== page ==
In its latest annual report, released Monday, the Financial Transactions and Reports Analysis Centre of Canada highlights its development of strategic intelligence on the role virtual assets play in money laundering and terrorist financing.

The agency, known as Fintrac, says the most prevalent form of money laundering involving virtual currencies is the movement of proceeds of fraud and ransomware attacks.

Fintrac identifies money linked to illicit activities by electronically sifting millions of pieces of information each year from banks, insurance companies, money services businesses, securities dealers, real-estate brokers, casinos and others.

In turn, it discloses intelligence to police and other law-enforcement agencies about the suspected cases.


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“Fintrac continues to operate in a challenging environment with new and evolving technologies and financial products, rapidly shifting global financial systems and geopolitical events constantly shaping our work,” agency director Sarah Paquet says in the report.

Businesses that exchange foreign currencies, transfer money, cash or sell money orders or traveller’s cheques, or deal in virtual currency are required to register with Fintrac before offering these services to the public.

Fintrac warns that the use of unregistered money services businesses continues to pose challenges for those seeking to detect money laundering and terrorist financing through traditional financial channels.

In May 2022, Fintrac published an advisory to help businesses and the general public protect themselves against illicit activities tied to underground banking.

The advisory spelled out key attributes of underground banking in Canada, particularly through unregistered money services businesses in metropolitan Vancouver, the Greater Toronto Area, and, to some extent, in the Calgary-Edmonton corridor.

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Fintrac says it has since seen an increase in reporting on money laundering associated with underground banking, as well as the identification of individuals and entities suspected to be operating unregistered money services businesses.

“Suspicious transactions reported to Fintrac have highlighted the significant role of third-party intermediaries, such as professional money launderers and money mules, in facilitating underground banking and the laundering of criminal proceeds,” the report says.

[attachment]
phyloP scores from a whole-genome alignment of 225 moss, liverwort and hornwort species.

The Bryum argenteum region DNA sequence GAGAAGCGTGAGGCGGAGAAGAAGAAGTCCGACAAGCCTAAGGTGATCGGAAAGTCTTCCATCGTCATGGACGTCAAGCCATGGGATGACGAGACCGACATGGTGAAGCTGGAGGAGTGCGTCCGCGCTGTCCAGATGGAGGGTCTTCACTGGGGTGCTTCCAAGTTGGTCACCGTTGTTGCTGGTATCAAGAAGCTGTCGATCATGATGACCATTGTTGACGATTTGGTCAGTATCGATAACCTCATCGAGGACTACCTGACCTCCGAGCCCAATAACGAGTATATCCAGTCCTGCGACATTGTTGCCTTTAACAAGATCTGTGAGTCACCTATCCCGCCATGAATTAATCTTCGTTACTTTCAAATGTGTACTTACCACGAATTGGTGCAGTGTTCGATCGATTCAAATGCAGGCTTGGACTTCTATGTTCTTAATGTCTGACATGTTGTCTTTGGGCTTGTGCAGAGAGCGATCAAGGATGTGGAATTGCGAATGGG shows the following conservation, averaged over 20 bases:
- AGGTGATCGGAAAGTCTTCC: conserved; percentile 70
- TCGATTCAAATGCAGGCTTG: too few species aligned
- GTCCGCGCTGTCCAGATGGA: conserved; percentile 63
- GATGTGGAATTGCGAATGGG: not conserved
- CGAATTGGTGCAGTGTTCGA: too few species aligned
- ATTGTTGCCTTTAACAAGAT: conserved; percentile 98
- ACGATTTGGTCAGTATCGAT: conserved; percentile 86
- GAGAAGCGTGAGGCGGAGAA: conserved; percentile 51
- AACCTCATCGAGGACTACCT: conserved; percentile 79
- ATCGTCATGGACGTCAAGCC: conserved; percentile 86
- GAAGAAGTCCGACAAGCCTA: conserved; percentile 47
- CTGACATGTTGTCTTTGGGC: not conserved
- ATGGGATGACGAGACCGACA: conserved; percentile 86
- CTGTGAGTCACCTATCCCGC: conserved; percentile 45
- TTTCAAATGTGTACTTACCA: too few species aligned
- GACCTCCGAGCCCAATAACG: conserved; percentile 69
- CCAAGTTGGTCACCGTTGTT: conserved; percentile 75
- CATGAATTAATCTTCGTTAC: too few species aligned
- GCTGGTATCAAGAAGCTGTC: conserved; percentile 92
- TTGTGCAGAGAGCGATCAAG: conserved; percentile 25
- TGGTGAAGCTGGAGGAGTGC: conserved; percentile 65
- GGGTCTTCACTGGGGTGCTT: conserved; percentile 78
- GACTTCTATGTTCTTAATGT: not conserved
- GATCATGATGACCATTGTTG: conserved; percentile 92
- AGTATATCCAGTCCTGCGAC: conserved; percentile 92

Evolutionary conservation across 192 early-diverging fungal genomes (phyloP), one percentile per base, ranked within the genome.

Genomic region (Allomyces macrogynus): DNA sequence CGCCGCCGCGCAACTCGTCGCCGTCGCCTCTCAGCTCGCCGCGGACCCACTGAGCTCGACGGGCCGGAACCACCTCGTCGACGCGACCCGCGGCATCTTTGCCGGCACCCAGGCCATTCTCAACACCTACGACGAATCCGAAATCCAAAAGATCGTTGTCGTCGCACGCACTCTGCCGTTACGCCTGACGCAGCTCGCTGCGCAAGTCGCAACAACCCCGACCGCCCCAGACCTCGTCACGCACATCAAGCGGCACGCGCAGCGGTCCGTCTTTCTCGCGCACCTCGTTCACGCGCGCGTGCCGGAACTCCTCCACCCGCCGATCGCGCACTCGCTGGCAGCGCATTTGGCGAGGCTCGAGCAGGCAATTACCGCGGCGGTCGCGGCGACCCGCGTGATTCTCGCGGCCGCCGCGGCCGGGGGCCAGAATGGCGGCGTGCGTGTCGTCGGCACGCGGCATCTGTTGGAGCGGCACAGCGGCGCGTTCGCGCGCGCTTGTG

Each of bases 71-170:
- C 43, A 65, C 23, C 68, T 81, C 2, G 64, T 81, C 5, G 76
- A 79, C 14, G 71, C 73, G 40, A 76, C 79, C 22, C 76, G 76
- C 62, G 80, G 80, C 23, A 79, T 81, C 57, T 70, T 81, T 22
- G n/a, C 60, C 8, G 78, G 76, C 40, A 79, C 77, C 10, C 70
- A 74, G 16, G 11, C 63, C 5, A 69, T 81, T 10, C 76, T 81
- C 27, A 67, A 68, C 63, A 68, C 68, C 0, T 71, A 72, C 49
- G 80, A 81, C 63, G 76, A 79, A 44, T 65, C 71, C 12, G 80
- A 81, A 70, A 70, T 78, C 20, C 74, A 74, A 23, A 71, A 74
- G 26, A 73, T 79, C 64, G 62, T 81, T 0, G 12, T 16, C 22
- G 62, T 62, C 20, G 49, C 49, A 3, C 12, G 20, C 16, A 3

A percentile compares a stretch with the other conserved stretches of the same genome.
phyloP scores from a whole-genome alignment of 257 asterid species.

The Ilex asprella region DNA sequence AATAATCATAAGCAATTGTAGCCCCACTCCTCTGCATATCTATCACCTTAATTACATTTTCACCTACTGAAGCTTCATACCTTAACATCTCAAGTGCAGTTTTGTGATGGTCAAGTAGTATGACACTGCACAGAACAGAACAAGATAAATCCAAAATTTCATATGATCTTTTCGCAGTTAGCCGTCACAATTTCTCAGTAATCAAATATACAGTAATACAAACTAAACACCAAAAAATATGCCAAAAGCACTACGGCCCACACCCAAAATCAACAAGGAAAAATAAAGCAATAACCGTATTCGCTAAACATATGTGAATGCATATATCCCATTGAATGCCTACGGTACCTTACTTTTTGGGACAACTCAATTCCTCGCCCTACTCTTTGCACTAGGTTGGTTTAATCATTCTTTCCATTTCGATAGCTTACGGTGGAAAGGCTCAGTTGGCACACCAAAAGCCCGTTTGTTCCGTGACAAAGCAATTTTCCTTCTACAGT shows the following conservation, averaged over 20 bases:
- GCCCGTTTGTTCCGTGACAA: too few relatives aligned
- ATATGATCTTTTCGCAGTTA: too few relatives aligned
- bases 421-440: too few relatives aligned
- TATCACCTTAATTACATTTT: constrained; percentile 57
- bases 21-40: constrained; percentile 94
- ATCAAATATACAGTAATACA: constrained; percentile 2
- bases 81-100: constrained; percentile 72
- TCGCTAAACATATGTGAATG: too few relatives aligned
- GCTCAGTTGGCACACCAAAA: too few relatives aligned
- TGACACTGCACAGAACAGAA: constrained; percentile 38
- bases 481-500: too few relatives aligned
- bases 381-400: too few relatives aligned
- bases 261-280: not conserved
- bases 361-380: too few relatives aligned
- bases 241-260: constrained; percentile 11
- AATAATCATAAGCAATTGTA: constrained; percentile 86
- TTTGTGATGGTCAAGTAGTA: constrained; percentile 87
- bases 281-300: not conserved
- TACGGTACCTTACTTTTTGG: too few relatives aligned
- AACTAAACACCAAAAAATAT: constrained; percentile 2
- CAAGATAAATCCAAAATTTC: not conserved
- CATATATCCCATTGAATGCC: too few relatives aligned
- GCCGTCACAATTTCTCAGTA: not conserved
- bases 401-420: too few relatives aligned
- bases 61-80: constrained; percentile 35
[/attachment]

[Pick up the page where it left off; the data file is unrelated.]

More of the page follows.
Underground banking through unregistered money services businesses continues to be attractive to international figures looking to evade sanctions or engage in other types of illegal activity, such as terrorist financing, the report adds.

&copy 2023 The Canadian Press

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28 cryptocurrency firms in India register with national anti-money laundering agency



28 cryptocurrency firms in India register with national anti-money laundering agency

India’s Financial Intelligence Unit has officially registered 28 Virtual Digital Assets and crypto service providers.

The news comes as confirmed by Pankaj Chaudhary, the Minister of State for Finance, in a parliamentary discourse.

This move also follows the Indian Finance Ministry’s March mandate, requiring crypto businesses to align with the Financial Intelligence Unit, an entity pivotal in combating money laundering. The directive necessitates these businesses to adhere to the Prevention of Money Laundering Act (PMLA), mandating stringent verification processes like Know Your Customer protocols.

A noteworthy aspect of the ministry’s response is its extension of these guidelines to offshore crypto exchanges catering to the Indian market, emphasizing that non-compliance will invite action under the PMLA.

Despite the registration of prominent exchanges like CoinDCX, WazirX and CoinSwitch, none of the 28 registered entities are offshore companies.